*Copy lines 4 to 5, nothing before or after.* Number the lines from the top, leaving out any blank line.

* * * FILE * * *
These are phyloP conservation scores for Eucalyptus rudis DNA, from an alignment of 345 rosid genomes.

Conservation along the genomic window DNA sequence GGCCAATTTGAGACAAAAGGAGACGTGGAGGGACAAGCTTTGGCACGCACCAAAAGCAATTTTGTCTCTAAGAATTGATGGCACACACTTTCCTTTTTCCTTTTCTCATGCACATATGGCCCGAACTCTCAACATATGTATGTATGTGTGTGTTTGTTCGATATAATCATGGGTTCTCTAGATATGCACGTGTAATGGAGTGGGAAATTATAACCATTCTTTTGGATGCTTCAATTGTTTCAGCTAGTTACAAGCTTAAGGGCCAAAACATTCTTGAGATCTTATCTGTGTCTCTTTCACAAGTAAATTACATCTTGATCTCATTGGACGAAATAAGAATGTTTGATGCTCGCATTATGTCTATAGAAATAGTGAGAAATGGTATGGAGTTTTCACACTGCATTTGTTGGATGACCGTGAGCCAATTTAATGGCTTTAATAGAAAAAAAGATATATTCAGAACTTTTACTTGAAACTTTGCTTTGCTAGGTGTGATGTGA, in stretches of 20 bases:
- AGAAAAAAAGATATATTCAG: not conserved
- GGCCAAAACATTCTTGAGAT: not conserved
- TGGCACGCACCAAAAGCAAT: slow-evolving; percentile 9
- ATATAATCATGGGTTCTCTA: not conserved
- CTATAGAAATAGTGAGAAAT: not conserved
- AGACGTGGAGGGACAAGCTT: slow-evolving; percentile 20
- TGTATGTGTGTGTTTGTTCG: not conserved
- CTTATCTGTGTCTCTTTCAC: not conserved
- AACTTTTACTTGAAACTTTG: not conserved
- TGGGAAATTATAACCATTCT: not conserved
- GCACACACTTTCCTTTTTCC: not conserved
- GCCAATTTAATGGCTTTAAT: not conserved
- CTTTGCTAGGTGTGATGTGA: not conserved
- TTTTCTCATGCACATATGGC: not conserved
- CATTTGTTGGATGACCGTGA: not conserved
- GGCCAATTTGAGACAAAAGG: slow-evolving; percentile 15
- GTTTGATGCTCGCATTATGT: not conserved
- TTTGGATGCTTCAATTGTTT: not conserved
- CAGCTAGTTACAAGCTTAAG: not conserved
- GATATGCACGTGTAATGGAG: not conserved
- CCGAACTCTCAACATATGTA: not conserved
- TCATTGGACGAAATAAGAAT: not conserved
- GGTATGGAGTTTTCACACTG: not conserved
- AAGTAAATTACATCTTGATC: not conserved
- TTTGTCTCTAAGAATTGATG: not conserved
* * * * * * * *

- GGCCAAAACATTCTTGAGAT: not conserved
- TGGCACGCACCAAAAGCAAT: slow-evolving; percentile 9